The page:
Angels, Idiots, and Gerbils

Tony Taccone, one of America’s most prominent artistic directors, contemplates a post-Berkeley Rep life.


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Photo by Pat Mazzera

(page 1 of 2)

Ten of us were gathered around a dining table in a Berkeley flat in spring 1985, getting ready to choose our players in the third draft of our fantasy baseball Lucky Pork League. But first we had to come up with names for our teams. Tony Taccone, a baseball fanatic who was born in Queens and had, by the eighth grade, abandoned his dream of playing second base for the Yankees, called the team he co-managed The Fuckin’ Gerbils, a reference to both an obscene urban myth about actor Richard Gere and the derisive nickname that pitcher Bill “Spaceman” Lee attached to his Boston Red Sox manager Don Zimmer.

Flash forward to July 2017. I was sitting with Taccone in overstuffed chairs in the foyer outside his upstairs office at the Berkeley Repertory Theatre in downtown Berkeley. Before we got to the business at hand—his reasons for stepping down as artistic director, at the conclusion of the Rep’s 2018–2019 season, and his post-retirement plans—Tony and I spent 20 minutes reminiscing, catching up, and laughing a lot. We’d crossed many different paths over the past 40 years: at the East Bay Socialist School, where his then-wife Suellen took a labor history class I co-taught in the late 1970s; in the UC Berkeley child care program, where I taught his and Suellen’s toddler son, Asa, in the mid-1980s; and on Berkeley Rec Department athletic fields, where we played softball with and against each other though much of the ’80s.

We compared notes about growing older, nursing aching joints, and becoming, in his words, “old farts,” bemoaning “the complete, utter, 180-degree shift in values to the point where you’re having to tell kids around the fireplace what it was like back in the day.” And we shared our wonderment about the post-Berkeley High success of his sons: Asa, a pop music artist in the band Electric Guest and a composer for film, video (including Saturday Night Live Digital Shorts), and theater (including the Berkeley Rep’s Bridge & Tunnel); and Asa’s older brother, Jorma, a founding member of the comedic music-video trio The Lonely Island and its Party Over Here Production company, and a director and actor (SNL, Girls, MacGruber, Popstar: Never Stop Never Stopping).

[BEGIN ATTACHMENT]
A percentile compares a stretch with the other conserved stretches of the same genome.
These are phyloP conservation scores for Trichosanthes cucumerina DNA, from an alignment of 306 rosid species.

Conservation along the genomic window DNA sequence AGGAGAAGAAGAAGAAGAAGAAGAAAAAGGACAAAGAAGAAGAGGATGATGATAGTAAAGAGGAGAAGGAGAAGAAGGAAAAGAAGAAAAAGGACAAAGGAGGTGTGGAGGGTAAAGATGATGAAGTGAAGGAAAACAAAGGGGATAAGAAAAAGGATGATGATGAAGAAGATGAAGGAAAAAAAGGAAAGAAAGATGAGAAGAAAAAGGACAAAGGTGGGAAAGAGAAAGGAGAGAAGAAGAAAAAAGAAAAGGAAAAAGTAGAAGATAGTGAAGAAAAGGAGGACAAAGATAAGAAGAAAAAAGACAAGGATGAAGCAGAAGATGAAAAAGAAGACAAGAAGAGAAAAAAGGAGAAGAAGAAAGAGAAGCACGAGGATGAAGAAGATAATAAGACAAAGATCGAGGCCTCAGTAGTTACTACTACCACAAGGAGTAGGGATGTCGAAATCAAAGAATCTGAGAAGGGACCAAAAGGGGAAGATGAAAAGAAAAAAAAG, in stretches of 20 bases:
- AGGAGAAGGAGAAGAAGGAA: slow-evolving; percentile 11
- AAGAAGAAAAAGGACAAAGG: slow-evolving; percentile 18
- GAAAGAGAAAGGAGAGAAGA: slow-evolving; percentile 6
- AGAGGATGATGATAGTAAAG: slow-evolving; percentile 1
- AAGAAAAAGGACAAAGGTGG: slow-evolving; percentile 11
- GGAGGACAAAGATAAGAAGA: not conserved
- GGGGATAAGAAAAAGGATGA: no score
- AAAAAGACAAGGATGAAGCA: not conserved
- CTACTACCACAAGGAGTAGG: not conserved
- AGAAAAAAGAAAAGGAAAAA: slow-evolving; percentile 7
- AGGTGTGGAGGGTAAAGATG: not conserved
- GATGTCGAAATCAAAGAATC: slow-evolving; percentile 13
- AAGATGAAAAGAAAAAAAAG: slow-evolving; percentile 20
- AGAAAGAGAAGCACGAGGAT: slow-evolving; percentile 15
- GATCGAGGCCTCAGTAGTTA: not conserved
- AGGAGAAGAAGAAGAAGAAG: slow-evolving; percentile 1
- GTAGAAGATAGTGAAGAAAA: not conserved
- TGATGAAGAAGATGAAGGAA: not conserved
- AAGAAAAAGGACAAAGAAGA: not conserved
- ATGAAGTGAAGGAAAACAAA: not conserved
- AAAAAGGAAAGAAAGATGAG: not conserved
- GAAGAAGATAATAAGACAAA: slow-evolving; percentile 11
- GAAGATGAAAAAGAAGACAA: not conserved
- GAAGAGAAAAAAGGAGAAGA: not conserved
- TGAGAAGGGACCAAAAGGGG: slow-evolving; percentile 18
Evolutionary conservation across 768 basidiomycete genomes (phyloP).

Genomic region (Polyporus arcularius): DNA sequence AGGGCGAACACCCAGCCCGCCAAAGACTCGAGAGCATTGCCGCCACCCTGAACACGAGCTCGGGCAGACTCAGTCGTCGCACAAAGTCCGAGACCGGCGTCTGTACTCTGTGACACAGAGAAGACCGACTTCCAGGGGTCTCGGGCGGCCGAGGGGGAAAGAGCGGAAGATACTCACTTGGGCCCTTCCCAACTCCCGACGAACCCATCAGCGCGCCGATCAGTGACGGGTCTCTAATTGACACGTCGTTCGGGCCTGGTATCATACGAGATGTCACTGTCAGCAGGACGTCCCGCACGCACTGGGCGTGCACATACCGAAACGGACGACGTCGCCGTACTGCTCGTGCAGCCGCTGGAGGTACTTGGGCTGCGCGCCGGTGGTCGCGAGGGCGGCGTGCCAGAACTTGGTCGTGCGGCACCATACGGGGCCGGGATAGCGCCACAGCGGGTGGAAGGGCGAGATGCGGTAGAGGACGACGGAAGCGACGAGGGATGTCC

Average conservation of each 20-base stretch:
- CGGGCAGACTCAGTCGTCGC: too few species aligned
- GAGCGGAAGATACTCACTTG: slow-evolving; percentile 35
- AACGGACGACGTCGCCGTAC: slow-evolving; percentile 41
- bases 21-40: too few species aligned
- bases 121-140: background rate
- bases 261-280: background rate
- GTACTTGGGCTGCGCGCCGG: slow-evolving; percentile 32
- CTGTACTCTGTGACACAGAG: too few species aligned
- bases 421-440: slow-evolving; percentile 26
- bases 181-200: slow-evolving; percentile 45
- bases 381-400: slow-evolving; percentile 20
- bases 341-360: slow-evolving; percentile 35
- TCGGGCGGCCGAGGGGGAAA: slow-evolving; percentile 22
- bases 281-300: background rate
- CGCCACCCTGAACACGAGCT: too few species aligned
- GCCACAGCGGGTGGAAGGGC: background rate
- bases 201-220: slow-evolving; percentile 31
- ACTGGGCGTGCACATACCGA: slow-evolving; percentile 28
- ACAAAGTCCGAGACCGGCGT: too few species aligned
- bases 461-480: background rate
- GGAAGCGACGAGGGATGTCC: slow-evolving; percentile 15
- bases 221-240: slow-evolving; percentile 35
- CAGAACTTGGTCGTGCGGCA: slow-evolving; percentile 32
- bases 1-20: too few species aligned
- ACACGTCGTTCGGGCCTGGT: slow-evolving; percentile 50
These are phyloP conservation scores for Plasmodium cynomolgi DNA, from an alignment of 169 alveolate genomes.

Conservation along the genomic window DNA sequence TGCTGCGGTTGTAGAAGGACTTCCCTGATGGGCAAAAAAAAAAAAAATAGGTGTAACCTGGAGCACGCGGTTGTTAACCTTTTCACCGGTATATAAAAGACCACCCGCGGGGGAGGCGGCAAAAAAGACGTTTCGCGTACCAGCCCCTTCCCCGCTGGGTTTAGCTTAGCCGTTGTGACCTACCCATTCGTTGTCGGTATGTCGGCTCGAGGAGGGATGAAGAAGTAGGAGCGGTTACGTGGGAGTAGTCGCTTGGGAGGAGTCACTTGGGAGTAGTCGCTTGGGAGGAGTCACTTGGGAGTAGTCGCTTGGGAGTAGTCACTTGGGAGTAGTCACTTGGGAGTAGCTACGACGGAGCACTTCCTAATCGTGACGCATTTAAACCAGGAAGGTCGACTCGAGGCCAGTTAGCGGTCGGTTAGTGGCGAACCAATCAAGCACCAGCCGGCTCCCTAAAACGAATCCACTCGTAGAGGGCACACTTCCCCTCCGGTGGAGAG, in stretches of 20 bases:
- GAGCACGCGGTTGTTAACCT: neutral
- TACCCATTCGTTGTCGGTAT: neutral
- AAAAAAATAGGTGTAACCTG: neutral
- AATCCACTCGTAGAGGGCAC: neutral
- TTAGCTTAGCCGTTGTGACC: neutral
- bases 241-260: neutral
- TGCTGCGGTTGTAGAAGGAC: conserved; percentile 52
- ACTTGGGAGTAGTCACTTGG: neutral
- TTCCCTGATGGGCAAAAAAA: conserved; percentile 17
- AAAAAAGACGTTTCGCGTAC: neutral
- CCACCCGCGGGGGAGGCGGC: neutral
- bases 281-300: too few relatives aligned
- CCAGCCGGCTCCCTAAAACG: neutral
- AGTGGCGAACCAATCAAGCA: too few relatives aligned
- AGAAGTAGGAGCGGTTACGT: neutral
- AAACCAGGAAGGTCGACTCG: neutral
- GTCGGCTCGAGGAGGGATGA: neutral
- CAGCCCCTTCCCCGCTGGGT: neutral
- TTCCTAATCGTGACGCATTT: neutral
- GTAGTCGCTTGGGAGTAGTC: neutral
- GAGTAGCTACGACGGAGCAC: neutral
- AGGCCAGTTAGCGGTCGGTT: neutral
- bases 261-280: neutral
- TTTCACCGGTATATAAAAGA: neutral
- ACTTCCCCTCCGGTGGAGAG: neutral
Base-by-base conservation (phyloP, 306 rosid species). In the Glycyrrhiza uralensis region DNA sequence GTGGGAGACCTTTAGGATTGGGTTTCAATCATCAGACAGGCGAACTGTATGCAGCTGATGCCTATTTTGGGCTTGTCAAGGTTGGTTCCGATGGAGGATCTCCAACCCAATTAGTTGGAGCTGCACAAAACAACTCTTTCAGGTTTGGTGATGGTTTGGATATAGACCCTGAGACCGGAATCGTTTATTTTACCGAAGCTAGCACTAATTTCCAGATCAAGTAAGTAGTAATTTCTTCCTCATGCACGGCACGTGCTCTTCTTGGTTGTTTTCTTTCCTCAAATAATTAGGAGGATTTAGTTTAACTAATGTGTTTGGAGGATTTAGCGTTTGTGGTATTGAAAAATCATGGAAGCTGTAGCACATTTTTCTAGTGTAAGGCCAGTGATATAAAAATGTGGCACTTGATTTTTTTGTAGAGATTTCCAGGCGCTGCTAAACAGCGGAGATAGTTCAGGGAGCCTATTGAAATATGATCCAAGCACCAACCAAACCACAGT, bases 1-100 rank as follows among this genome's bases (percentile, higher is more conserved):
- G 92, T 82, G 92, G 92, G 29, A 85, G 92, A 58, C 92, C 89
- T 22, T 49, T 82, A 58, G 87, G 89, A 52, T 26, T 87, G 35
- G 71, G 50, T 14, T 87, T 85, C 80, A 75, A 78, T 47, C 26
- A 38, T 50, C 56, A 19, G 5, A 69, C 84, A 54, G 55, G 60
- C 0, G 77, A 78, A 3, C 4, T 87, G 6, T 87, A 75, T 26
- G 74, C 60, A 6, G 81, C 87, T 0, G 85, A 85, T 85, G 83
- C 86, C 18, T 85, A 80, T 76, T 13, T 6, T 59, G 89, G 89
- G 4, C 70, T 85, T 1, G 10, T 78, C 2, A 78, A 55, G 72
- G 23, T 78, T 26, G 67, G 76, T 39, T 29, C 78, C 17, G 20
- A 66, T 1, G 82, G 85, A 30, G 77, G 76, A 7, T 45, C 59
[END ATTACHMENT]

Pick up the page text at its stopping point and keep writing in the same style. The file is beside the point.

Then we got down to the brass tacks of his leaving a job he’s held since succeeding Sharon Ott in 1987, a job at which he’s been successful enough for the theater publication Playbill to assert in 2009, “Tony Taccone may very well be the most prominent artistic director in America right now.”

“I’ve been here for 30 years now, 20 as A.D. and 10 years before that as associate A.D.,” the 66-year-old Taccone told me. “It’s the best job in American theater, I think. There will be a line around the block to get this job. It’s already forming, seriously, and I’m not leaving for two years. I love being part of this, but I just need to change the channel in my head. I’m not burnt out. I don’t feel like it’s boring. The job is probably more challenging and more engaging now than it’s ever been, but at some point you have to find out who you are outside of your job, outside of your title, outside of your identity. I think I need to rediscover that part of myself.”

Over the course of Taccone’s three-decade tenure, Berkeley Rep added the 600-seat Roda Theatre across the courtyard from the 400-seat Thrust stage (now the Peet’s Theatre), opened the Berkeley Rep School of Theatre, presented more than 70 world, American, and West Coast premieres, and saw its annual budget grow from around $3 million to $18 million.

Susan Medak, the theater’s managing director since 1990, said in an email interview, “Under Tony’s leadership Berkeley Rep has stretched our programming in all directions. We’ve worked hard to make the theater a destination for interesting projects that can have a future life in commercial runs, resulting in shows like Ain’t Too Proud, Monsoon Wedding, and [Green Day’s] American Idiot, which changed our profile nationally. It was like hanging out a shingle to say to artists with ambitious projects, ‘Hey, we’re here for you!’ Our reputation rests on the number of shows we’ve sent to New York City and to other theaters, and on our support for new work.” 

 

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